It’s now been manhandled up to the attic, no easy feat. It may move over a bit and we are undecided on whether or not to add a little base at the bottom. Like the kind an old dresser would have. I was thinking of using the jigsaw but there is a brand new band saw that apparently the engineer is keen to use. Or perhaps it’s just good as is.

I’ve also taken the opportunity with this post to work on a few blogging skills. I hope that the time line shows up as it should but I’m not that hopeful! I’ve worked on headings and fonts and colours. The classic issue is that my phone doesn’t seem to support what the computer word Press does so who knows what you will see?



I have had a love of the written word for my entire life. It's no surprise that eventually I found a platform where I could write. It's random; sometimes funny, occasionally sad, maybe even at times from anger and I lean towards creative photography and hands on crafts. I have a few blogs that high light these interests.

19 thoughts on “Sows Ear Silk Purse

  1. Bernie, your ‘cool’ factor just jumped several notches in my eyes!! Wow – any carpentry skills impresses me, but ‘improving’ yours blows my mind. I have none. These DIY projects always sound good – theoretically – until the reality of the work involved sets in 😏

    For me, everything in-between the ‘before’ and ‘after’ pictures falls into the category of magic, which makes you a magician, not a carpenter πŸ˜‰ I LOVE the end result!! I remember a cabinet similar to this one in our basement when I was a child. It didn’t look even remotely as good as this one!

    Liked by 1 person

    1. Oh gosh! Well we all have our skill sets. Mine is, HM, well rounded although I would say that quilting and wood working share a lot of similarities. I must admit I did walk away when it was time to sort out those darn latches and all those little screws! Thanks for the comment and if you go to our house blog you can see where I learnt a few of these skills.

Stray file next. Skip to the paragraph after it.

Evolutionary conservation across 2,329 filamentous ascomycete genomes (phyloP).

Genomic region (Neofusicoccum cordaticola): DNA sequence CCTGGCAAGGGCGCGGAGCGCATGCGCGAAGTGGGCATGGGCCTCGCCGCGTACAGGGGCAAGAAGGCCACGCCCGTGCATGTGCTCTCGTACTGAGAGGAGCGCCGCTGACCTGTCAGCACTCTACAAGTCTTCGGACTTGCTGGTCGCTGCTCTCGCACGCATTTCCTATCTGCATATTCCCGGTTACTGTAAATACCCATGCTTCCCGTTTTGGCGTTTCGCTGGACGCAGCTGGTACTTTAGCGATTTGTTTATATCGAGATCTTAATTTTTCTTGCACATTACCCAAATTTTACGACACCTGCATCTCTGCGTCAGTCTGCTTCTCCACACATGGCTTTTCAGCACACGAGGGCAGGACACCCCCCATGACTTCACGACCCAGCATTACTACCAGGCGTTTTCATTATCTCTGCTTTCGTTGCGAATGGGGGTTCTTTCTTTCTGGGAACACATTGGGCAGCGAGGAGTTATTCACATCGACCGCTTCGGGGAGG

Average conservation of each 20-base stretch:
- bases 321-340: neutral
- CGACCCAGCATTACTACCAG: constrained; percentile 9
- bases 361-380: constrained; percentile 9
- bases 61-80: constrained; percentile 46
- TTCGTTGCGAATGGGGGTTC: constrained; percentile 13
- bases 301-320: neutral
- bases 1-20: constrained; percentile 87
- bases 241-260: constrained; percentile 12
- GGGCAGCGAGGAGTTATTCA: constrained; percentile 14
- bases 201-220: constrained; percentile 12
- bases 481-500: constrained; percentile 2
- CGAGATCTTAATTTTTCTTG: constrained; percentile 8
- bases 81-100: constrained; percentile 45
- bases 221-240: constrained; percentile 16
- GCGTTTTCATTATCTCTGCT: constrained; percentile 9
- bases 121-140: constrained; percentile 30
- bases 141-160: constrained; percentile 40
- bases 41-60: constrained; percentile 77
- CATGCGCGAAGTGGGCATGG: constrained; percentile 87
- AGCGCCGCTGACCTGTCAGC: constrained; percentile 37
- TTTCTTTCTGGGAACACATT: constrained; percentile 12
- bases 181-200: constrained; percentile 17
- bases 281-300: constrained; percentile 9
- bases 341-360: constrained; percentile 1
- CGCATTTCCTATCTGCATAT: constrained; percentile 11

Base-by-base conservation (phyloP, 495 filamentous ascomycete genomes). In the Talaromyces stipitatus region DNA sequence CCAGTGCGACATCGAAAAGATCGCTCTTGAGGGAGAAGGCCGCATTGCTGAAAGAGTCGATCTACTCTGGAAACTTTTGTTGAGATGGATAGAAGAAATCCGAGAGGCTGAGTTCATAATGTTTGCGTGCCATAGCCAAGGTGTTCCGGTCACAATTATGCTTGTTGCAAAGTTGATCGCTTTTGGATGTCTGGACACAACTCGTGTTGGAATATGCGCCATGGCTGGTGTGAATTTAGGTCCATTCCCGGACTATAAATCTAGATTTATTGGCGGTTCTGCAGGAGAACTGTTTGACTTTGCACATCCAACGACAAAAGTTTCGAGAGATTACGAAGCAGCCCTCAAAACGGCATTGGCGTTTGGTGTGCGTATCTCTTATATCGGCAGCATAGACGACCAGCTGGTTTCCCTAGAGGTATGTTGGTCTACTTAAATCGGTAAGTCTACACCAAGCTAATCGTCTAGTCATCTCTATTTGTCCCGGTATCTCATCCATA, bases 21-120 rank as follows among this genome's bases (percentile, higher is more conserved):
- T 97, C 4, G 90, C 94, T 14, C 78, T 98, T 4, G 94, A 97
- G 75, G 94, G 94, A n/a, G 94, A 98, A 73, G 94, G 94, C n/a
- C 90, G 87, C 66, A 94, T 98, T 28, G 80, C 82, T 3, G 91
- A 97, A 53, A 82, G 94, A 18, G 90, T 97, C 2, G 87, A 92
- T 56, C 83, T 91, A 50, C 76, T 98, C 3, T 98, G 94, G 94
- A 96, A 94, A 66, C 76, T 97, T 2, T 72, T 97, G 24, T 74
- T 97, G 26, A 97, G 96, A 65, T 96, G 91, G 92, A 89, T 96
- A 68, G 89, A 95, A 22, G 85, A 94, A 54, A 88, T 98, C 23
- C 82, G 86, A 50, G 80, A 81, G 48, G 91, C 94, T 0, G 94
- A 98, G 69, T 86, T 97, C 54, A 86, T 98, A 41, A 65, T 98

1. Interesting comment about quilting and woodworking. My mother used to say something similar. She was a seamstress and claimed that sewing and carpentry were basically the same principles with different tools and materials.
        She could wield a mean crowbar but my father drew the line at power tools 😏

        Liked by 1 person

      2. Ah I guess it was that era. Not a man around here that wouldn’t let me use the power tools. He declines to learn to sew but he’s got a mean eye for picking out fabrics and I totally trust his judgement on them.


  2. I love that you rescued this old cupboard and transformed it into something beautiful. I’m impressed with your craftsmanship and attention to detail. This turned out really well. Nicely done. This is giving me ideas.

    Liked by 1 person

    1. Ah thanks for the lovely compliment and for saying I inspired you. It’s a fun sort of project for sure. I know you usually blog about travel but for sure I’d read a post about a reclaimed treasurer!

      Liked by 1 person

  3. That is so impressive! I usually leave the woodworking to my husband (I assist and give my opinions generously). I love your nifty idea for painting the screw heads… I’ll try to remember that for future projects. Your finished cabinet is lovely and your fancy WP post looks great too!

    Liked by 1 person

    1. My other half is a really good finishing carpenter (it’s an engineer thing I think) and so often I leave stuff to him but I’ve really wanted to up my wood work skills. It was a good challenge. Thanks for the lovely compliment about it and the WP post — although my time line didn’t show up like how I envisioned it.

      Liked by 1 person

  4. Thanks Georgina for the comment and the compliment. Will help decrease the clutter I hope. I needed some more neat storage. Will be a while before you get to see it in place I guess.


  5. Always good to have a project. Sounds like me though. I leave it stew for a while and start when the mood hits and then can’t wait to be done. Sometimes I get finished so quickly, I wonder why it took so long to start. Great project Bernie. Allan

    Liked by 1 person